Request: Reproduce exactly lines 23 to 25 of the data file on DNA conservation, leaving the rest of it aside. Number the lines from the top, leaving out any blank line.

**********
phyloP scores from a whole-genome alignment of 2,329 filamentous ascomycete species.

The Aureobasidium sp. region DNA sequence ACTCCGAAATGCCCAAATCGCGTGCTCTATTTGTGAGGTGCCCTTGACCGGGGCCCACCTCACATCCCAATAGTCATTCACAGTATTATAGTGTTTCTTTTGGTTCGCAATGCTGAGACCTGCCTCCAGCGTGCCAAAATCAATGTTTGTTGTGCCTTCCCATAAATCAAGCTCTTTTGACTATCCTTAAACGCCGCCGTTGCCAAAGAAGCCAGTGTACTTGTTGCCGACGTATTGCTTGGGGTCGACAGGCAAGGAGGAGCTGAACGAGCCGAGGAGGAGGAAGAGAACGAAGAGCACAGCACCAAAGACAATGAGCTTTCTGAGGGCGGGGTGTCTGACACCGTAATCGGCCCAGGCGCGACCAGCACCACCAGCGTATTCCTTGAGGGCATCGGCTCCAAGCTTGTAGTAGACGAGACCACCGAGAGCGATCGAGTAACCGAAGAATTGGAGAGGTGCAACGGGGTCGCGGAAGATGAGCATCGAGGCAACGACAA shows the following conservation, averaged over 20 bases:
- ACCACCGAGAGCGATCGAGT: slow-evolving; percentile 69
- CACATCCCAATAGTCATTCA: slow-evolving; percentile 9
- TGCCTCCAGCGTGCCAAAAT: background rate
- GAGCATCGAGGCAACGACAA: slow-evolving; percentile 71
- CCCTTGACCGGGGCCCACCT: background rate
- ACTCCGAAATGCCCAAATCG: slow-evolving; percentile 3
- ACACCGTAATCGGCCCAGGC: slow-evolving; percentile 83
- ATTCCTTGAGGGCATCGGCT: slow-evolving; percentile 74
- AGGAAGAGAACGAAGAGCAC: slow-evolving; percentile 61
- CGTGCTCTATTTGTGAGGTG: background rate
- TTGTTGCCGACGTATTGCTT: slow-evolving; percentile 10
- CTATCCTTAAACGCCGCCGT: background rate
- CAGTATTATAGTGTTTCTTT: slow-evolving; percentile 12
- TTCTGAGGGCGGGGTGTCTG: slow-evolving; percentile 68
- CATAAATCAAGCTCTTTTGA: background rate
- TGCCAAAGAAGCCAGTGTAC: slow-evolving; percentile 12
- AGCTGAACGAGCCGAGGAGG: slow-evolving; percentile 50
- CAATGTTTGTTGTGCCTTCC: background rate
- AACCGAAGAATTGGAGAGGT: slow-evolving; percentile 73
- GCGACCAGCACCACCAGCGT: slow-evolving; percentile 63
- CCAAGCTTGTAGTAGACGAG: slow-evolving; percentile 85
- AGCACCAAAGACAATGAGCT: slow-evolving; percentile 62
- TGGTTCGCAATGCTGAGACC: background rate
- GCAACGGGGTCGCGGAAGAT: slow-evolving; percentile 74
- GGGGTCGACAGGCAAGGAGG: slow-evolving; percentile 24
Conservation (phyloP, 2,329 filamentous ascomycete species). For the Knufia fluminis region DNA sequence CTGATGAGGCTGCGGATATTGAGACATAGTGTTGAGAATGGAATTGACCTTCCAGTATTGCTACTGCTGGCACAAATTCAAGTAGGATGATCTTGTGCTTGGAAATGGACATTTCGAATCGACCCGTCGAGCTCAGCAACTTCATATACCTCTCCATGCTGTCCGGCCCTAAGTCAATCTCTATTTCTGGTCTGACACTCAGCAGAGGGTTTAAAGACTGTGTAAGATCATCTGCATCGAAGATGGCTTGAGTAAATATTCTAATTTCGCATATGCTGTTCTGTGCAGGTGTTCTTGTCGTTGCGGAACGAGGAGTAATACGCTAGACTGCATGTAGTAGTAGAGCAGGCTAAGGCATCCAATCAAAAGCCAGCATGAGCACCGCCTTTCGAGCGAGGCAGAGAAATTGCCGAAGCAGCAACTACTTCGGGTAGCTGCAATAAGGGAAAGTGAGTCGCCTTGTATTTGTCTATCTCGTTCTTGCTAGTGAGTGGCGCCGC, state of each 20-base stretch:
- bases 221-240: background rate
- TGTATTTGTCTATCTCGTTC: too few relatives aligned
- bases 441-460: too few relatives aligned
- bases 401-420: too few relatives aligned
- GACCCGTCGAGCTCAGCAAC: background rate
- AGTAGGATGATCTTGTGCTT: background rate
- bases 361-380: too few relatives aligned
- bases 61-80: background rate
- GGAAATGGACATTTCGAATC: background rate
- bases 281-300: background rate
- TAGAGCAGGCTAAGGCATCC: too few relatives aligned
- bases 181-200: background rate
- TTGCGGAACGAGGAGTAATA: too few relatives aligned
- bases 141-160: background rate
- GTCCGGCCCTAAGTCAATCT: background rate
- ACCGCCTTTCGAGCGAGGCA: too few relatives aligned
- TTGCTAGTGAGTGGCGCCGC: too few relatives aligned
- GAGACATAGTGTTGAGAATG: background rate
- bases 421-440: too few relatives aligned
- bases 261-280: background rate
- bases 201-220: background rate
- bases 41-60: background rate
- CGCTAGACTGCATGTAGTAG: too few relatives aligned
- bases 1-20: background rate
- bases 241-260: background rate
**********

- CCAAGCTTGTAGTAGACGAG: slow-evolving; percentile 85
- AGCACCAAAGACAATGAGCT: slow-evolving; percentile 62
- TGGTTCGCAATGCTGAGACC: background rate